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No decision yet on which vision of Rainey St. prevails

Friday, November 5, 2004 by

The Austin City Council – faced with a 3-3 impasse on the issue of how to redevelop Rainey Street– has chosen to move forward with two different alternatives for further consideration.

The strategy to redevelop Rainey Street has pitted two factions of the City Council against each other. On one side stand Council Members Raul Alvarez, Jackie Goodman and Danny Thomas, who want to ensure affordable housing and control the type of development that comes into the neighborhood. On the other side are Council Members Betty Dunkerley, Brewster McCracken and Mayor Will Wynn, who are less inclined to enact restrictions and controls which are opposed by area property owners. Council Member Daryl Slusher, who could have broken the tie in this case, chose to recuse himself because he has family ties to a Rainey Street homeowner.

The development strategy will come through amendments to the Town Lake Waterfront Overlay, which already limits some types of development. Understanding the different viewpoints, it's no surprise each side came up with a different approach to Rainey Street.

Alvarez, who has always considered Rainey Street one of his issues, started with Central Business District zoning (CBD) and a height limit of 60 feet. Applicants who could meet certain standards on affordable housing, lakefront setbacks, building setbacks and height restrictions along River Street could add height, based on a standard 8-to-1 floor-to-area ratio allowed under CBD.

In a second tier of points proposed by Alvarez, a development would be awarded additional unnamed development incentives if it met certain urban design guidelines. In this way, Alvarez says, the city can maintain some controls over development and meet the guidelines set out in the 2000 neighborhood plan.

The second faction has a different approach. Dunkerley proposed straight CBD zoning as long as the conditions on trees and sidewalks could be met. Dunkerley would rely on existing code and market forces to drive desirable development. That proposal was more in line with the eventual staff recommendation on Rainey Street after homeowners asked the city to both simplify the zoning and provide good profits for all neighbors.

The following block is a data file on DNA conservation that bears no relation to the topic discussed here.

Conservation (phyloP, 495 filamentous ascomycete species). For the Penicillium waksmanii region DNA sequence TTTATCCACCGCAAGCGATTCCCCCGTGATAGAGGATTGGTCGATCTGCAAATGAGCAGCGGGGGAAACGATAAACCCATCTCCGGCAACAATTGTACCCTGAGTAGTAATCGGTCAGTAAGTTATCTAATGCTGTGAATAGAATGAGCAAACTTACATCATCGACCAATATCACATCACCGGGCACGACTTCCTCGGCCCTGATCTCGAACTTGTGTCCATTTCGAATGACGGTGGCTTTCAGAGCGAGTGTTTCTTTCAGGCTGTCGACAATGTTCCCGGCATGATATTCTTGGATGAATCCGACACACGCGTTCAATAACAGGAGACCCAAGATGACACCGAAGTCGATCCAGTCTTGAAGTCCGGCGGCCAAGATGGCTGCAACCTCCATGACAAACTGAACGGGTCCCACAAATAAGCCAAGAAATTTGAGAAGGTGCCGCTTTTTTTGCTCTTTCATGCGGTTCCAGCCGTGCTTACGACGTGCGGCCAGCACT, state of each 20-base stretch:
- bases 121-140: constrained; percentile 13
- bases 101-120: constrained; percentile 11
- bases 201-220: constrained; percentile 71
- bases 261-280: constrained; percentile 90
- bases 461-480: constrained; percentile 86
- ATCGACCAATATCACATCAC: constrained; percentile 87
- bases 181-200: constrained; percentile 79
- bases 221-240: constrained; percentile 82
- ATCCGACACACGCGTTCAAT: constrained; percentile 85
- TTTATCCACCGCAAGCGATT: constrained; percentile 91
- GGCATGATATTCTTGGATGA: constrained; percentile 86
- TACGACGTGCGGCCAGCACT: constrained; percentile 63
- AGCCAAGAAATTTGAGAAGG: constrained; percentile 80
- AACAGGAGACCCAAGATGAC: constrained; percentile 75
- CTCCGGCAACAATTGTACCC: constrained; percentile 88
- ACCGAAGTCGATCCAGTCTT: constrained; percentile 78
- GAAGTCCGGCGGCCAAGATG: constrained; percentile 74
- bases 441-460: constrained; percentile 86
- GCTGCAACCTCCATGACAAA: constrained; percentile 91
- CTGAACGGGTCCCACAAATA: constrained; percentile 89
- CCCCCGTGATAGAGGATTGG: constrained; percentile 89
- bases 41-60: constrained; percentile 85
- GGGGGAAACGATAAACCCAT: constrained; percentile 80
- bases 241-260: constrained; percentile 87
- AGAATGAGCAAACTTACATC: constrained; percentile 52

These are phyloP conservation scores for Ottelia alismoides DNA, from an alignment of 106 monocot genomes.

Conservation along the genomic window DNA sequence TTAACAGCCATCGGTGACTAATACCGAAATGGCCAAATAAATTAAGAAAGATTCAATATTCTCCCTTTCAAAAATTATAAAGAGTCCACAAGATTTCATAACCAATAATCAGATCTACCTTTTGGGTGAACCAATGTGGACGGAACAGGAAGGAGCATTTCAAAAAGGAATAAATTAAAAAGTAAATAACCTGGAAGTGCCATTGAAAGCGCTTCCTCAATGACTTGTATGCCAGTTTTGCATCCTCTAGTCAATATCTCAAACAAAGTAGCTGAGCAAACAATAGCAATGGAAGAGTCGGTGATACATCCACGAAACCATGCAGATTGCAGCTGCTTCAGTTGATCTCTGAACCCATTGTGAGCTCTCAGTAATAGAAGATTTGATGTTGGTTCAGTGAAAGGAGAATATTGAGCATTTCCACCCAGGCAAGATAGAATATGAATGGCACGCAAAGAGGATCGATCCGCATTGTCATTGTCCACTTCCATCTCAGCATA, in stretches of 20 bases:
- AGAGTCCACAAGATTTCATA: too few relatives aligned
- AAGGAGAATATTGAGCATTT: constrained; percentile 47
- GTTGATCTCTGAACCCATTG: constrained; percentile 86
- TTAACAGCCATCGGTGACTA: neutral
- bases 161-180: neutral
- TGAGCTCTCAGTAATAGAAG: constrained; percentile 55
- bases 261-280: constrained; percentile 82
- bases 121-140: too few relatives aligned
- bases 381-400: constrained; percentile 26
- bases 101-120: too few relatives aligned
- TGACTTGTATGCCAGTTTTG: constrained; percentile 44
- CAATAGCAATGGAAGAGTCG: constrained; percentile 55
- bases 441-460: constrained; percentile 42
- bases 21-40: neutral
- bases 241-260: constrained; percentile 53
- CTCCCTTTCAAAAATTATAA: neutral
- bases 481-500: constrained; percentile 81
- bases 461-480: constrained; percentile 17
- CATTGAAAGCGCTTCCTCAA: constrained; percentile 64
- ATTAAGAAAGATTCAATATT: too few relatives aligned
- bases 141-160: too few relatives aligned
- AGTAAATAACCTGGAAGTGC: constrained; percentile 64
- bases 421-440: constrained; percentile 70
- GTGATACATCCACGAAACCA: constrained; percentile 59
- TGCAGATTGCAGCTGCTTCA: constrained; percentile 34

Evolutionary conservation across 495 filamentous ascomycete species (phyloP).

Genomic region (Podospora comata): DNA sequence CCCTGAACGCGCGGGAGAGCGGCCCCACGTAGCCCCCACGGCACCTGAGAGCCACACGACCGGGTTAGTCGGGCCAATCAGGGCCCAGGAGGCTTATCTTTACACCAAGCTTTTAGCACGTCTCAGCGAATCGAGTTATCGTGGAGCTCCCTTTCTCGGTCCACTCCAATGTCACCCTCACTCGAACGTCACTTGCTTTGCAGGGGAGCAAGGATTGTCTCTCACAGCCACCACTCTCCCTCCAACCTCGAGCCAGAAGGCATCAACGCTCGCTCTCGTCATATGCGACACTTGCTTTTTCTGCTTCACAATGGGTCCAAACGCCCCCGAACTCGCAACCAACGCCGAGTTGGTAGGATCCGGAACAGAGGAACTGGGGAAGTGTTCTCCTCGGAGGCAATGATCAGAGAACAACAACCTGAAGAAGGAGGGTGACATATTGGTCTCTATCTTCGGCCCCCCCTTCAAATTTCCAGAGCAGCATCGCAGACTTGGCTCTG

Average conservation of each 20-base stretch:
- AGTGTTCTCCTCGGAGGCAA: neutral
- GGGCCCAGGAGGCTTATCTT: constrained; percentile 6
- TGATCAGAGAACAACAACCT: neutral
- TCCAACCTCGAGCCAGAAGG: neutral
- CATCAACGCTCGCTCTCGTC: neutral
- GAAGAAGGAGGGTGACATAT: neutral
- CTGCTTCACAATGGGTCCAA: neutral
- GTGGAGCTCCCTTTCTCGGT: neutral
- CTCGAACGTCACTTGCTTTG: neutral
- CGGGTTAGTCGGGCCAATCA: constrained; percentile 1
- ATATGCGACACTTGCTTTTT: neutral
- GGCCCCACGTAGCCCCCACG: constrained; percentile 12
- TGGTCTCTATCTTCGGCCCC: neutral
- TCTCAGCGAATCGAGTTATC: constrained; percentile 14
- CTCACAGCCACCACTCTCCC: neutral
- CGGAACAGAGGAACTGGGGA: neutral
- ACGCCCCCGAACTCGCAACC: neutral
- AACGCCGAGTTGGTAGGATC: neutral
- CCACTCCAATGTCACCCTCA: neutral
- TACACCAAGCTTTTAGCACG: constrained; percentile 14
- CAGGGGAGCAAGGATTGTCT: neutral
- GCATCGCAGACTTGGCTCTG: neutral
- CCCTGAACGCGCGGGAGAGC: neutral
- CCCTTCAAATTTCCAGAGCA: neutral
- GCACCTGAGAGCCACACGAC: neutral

And McCracken proposed CBD with no height limitations, as long as the city could choose to exclude undesirable uses. The zoning could be written in such a way that low density uses, like a convenience store or single-story bank branch could be excluded for development. He was also concerned with the setback issue, given the feedback that setbacks could make shallow lots difficult to develop to an economically viable density.

Alvarez was not eager to add McCracken's proposal to the mix, fearing it would simply confuse a process already lacking consensus. Eventually, he did add McCracken's proposal to his own. City staff members will develop two different policies on Rainey Street development, taking both versions to the Planning Commission. The Council also agreed to zone eight properties in the area CBD on first reading. Presumably, by the time the properties come back on future readings, the revised waterfront overlay will apply to the properties, whichever way the Council chooses to go.

Council reacts to changing sleeping, panhandling ordinances

Austin Mayor Will Wynn sent a clear signal on Thursday that he is interested in new ordinances designed to improve the quality of life of downtown residents and visitors. The Council received a briefing on possible amendments to the city's ordinances governing behavior such as panhandling and sleeping in public.

Business owners and downtown residents both say they're noticing an increase in aggressive solicitation, or panhandling, and other activities that have the potential to scare away visitors and deter new residents. "My front yard is a downtown sidewalk and my backyard is a downtown city alley," said downtown resident Cid Galindo. "And like every other Austinite, I'm very concerned about what happens in my front yard and my backyard." Galindo presented a letter from the Downtown Austin Neighborhood Association supporting the spirit of the possible changes presented by the staff. DANA is also urging the Council to pass an outright ban on panhandling within the Central Business District, citing similar bans passed by other cities that have withstood legal challenges.